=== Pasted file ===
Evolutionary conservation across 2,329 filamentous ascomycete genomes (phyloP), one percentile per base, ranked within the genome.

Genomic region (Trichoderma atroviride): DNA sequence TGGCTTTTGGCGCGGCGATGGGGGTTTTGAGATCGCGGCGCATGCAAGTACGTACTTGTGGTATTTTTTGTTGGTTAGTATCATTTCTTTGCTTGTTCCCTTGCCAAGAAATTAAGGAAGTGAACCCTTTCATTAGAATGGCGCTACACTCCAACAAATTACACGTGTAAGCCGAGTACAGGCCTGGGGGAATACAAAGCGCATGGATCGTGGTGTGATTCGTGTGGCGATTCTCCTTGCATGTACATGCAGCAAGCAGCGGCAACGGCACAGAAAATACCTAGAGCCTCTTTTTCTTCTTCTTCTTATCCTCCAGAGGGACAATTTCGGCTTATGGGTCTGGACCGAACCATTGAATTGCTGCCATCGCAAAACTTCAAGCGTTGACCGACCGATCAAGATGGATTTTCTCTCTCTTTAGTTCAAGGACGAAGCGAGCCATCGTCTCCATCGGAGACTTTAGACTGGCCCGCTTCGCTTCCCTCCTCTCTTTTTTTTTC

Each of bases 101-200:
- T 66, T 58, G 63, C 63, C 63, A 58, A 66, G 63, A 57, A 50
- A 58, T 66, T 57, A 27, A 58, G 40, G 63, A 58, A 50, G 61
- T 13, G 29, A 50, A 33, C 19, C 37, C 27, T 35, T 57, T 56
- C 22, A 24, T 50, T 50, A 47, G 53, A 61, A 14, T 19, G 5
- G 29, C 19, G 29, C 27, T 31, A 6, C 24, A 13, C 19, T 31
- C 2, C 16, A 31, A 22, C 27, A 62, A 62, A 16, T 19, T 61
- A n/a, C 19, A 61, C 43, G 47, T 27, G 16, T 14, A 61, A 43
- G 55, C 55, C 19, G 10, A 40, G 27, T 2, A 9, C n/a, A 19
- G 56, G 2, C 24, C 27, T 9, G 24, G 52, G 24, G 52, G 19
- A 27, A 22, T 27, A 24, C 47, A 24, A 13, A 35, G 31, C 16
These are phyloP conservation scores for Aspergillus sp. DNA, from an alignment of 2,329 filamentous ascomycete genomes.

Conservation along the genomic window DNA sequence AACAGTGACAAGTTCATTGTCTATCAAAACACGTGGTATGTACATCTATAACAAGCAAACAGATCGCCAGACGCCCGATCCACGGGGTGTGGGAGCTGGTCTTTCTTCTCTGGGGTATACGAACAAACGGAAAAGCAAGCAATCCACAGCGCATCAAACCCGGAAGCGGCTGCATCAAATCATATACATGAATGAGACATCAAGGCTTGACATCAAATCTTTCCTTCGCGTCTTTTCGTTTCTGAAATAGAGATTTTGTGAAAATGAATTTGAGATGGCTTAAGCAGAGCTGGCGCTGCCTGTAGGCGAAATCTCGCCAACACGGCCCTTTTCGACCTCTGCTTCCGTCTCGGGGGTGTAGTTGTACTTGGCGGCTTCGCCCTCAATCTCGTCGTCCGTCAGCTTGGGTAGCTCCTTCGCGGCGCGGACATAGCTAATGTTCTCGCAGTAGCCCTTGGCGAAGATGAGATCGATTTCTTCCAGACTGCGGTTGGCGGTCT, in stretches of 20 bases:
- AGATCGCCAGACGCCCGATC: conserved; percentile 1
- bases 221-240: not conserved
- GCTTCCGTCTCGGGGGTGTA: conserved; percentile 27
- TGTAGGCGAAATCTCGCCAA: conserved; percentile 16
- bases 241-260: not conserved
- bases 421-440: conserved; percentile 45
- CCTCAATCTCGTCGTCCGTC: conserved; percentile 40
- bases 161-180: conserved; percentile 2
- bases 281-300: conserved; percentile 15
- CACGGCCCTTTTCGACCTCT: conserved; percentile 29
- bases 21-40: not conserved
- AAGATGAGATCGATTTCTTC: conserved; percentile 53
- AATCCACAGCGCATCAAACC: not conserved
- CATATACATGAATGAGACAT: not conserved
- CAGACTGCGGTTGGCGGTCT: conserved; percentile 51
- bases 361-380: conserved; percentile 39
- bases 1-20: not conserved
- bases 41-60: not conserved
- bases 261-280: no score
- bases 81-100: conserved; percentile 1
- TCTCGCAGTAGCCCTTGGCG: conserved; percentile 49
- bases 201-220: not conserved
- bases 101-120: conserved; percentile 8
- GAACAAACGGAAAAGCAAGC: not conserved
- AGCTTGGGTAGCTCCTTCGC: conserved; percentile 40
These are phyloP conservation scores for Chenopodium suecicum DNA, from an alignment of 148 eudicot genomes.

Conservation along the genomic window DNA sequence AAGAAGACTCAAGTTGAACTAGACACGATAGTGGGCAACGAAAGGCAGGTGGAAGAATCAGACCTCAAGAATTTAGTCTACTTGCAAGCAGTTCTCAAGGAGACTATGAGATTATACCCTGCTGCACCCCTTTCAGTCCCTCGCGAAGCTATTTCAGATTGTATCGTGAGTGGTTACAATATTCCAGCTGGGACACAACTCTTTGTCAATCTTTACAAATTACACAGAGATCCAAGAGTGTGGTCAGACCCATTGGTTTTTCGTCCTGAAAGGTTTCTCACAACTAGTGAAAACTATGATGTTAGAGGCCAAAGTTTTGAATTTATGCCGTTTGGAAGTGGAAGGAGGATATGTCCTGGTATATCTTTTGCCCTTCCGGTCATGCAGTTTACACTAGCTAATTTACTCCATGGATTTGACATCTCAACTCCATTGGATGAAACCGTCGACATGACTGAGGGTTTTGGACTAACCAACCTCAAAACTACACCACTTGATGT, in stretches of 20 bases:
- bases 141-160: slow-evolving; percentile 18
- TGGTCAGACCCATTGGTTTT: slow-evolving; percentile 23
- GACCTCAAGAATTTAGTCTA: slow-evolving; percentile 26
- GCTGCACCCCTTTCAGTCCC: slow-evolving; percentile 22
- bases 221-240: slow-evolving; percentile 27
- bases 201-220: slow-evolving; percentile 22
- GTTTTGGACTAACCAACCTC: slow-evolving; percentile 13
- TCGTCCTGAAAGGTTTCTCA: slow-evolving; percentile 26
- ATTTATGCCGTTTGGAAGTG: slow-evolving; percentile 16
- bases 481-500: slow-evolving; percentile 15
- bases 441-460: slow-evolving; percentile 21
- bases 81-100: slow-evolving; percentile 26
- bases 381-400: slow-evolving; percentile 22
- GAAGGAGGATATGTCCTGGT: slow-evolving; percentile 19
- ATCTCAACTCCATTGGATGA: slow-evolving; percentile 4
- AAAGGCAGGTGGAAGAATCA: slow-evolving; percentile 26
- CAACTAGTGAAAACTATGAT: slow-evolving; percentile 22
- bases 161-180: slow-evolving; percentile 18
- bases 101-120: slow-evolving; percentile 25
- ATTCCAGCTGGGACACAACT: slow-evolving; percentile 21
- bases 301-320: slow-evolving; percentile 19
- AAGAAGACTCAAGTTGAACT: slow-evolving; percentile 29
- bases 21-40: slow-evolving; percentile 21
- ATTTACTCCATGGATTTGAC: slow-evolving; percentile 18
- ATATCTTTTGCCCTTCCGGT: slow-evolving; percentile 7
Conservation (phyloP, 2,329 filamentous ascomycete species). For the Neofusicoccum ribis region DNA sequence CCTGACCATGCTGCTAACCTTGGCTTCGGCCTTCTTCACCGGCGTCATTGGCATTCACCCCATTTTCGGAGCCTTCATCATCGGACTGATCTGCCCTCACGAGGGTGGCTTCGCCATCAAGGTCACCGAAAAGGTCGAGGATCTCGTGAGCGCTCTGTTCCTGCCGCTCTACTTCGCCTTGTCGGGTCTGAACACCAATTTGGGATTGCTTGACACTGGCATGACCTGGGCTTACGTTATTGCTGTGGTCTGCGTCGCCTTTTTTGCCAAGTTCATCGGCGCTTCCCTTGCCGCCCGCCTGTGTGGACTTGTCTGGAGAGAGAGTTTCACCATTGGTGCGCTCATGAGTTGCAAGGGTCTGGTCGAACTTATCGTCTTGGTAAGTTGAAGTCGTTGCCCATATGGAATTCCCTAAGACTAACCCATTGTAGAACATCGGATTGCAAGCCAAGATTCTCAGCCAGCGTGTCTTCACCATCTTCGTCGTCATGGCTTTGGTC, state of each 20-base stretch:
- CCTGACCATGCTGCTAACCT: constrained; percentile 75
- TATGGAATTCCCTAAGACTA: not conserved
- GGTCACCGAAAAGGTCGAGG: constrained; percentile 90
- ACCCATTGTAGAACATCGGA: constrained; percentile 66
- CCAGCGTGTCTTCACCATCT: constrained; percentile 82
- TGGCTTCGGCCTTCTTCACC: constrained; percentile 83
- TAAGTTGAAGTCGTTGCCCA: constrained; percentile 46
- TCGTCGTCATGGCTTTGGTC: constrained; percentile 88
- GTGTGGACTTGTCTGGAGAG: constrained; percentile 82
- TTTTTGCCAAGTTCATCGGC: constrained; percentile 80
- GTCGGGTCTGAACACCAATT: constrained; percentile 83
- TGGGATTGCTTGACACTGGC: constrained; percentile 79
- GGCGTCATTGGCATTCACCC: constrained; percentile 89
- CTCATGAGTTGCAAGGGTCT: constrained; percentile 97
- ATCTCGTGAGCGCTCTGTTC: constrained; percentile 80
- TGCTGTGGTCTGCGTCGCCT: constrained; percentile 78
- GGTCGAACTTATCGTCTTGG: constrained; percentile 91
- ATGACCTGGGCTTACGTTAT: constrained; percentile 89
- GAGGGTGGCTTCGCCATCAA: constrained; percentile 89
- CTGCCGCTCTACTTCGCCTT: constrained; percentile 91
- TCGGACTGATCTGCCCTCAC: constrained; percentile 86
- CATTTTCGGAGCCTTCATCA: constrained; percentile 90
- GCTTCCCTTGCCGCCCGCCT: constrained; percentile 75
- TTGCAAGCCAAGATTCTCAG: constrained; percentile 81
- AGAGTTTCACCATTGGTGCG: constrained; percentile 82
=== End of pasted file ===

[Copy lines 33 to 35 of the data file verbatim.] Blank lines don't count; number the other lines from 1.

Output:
- bases 41-60: not conserved
- bases 261-280: no score
- bases 81-100: conserved; percentile 1